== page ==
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Coaching vs. Mentoring: Which Choice Is Right for You?

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At any point in your career, you can benefit from mentoring or one on one coaching. While the popular phrase “executive coaching” may make you think otherwise, this is not, and should not, be an exclusive practice. Whether you are a technical specialist who is on track to step into a leadership position, a people manager struggling with the interpersonal dynamics of your team, or a seasoned leader making a career transition, your performance, growth, and wellbeing can benefit from a professional mentor or coach.

But, which should you go with - a mentor or a coach? While the answers popping up in your Google searches may leave you feeling confused, we’ve outlined some clear differentiators to help you make the right choice for your development needs.

 

One To one coaching

The professional coaching industry has boomed in recent years. According to the International Coaching Federation, it is estimated that globally there were approximately 71,000 coach practitioners in 2019, an increase of 33% on the 2015 estimate. This could be in part attributed to the wider acceptance among organizations and employees of the practice and its ability to support tangible business improvements, including improved team functioning, increased employee engagement, productivity, employee relations, and faster leadership development.

So, what is one to one coaching in a professional context? It is a formal relationship between a coach and individual, driven by data, performance, and goals, to improve an individual's ability to succeed in their role. One on one coaching is a highly individualized process that can last any duration of time, though it typically has a shorter lifespan than a mentoring relationship. It is a business arrangement and can be sought out by HR professionals, managers, or individuals. According to a Harvard Business Review study, the top reasons professional coaches are enlisted include:

  • To act as a sounding board
  • To address derailing behaviors
  • To develop high potentials
  • To facilitate transitions

While the boom of this industry is exciting and promising, we must stress the importance of taking the time to carefully vet a one to one coach. This is because professional coaching is not regulated by any country or state, which means that no formal training or credentials are mandated for someone to call themselves a “coach.” As another HBR author noted, “when an [individual’s] problems stem from undetected or ignored psychological difficulties, coaching can actually make a bad situation worse.” To avoid this problem, select a coach with accreditation from a globally recognized, independent credentialing organization, such as the International Coaching Federation (ICF), which requires coaches meet stringent education and experience requirements.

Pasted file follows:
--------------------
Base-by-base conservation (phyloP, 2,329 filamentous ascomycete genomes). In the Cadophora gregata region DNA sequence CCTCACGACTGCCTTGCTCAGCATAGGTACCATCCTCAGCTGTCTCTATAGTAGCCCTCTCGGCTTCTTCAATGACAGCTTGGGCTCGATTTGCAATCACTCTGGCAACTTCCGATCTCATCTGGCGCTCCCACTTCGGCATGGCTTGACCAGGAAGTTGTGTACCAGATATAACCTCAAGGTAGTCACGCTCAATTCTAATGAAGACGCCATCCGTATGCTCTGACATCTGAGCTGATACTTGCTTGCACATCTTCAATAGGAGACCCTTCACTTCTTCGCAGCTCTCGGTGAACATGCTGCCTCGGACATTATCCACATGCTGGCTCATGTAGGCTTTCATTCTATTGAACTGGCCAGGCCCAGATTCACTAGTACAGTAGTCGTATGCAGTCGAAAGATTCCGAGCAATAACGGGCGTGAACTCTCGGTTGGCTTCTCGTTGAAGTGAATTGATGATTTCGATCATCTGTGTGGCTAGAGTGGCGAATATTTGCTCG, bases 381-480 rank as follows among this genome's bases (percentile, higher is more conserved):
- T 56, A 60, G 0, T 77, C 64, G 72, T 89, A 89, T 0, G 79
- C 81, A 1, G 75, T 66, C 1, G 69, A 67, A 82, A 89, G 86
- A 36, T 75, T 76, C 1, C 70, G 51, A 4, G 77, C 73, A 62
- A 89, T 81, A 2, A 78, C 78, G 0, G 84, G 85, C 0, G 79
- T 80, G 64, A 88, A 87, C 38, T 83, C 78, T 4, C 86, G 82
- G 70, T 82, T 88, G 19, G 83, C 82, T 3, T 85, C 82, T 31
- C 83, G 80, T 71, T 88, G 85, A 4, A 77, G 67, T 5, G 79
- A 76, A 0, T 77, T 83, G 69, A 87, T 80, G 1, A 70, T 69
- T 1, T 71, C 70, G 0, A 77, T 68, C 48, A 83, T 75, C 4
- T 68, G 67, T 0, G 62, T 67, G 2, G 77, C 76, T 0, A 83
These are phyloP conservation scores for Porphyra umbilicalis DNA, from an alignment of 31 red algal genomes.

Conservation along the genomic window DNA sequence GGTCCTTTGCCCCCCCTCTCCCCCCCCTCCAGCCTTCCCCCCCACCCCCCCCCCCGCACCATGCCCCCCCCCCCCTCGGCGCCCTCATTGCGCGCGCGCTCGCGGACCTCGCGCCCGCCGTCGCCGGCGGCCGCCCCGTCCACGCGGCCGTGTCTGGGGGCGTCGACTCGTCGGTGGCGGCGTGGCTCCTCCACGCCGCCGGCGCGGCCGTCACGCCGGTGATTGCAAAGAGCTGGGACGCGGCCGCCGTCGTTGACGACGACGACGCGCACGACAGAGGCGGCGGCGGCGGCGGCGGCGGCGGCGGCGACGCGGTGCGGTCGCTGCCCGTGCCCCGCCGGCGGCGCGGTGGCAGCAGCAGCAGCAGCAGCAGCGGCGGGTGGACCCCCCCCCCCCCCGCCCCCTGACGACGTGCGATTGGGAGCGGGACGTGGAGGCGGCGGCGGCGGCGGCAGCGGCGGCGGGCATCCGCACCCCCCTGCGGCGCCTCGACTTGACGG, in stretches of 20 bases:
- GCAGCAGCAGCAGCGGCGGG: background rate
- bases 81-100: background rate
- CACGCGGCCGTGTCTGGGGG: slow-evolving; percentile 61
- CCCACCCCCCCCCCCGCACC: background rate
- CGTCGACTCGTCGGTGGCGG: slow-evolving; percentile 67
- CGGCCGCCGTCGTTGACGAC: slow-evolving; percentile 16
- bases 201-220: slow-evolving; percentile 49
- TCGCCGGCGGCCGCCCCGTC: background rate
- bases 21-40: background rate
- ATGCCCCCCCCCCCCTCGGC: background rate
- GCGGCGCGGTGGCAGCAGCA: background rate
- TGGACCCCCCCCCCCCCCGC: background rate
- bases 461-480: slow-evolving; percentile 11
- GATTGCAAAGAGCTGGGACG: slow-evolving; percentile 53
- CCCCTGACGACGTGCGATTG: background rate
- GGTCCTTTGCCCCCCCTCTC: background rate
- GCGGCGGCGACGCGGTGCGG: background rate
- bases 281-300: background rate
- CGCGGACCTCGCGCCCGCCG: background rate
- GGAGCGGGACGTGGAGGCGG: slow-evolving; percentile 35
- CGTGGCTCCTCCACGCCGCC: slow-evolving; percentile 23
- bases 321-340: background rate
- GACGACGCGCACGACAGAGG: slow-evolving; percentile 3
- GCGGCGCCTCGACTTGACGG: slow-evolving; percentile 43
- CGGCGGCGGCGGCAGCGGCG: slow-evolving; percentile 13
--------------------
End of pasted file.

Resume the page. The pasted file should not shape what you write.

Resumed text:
Learn what skills you need to excel as a leader in the guide to people  management.

 

Mentoring

Like one to one coaching, mentoring in the workplace is also known to produce direct results that benefit both the employee and the company they work. In fact, one study found that “nine in ten workers (91%) who have a mentor are satisfied with their jobs.” Also, retention rates are significantly higher for mentees (72%) and for mentors (69%), than for employees who did not participate in a mentorship program(49%)

How mentoring differs from coaching though, is that it can take a more informal shape and is often a long-term relationship, spanning years or decades. The nature of this relationship allows it to evolve as the needs, challenges, and goals of the mentor and mentee do.

A mentor can be older or younger, working in the same company or not, in the same industry or not. These things are irrelevant so long as a mentor has expertise in a certain area that the mentee wishes to improve in or learn, whether that be a hard, technical skill or a soft, interpersonal skill. Ultimately, this type of relationship is a two-way street, where both the mentor and mentee can benefit, which is slightly different from the relationship one might have with a professional coach.

 

Conclusion: The Choice Between One to One Coaching and Mentoring Is Yours

You might not like it but this article won’t tell you either way if one to one coaching or mentoring is the best choice for you. That’s because it all comes down to your personality, goals, and individual leadership development plan.

Fortunately, now that you know the key differences between these two types of relationships, you can make an informed decision. Bottomline, regardless of which you do decide to go with, the right coach or mentor can be instrumental in leading a rewarding professional life as an everyday leader.

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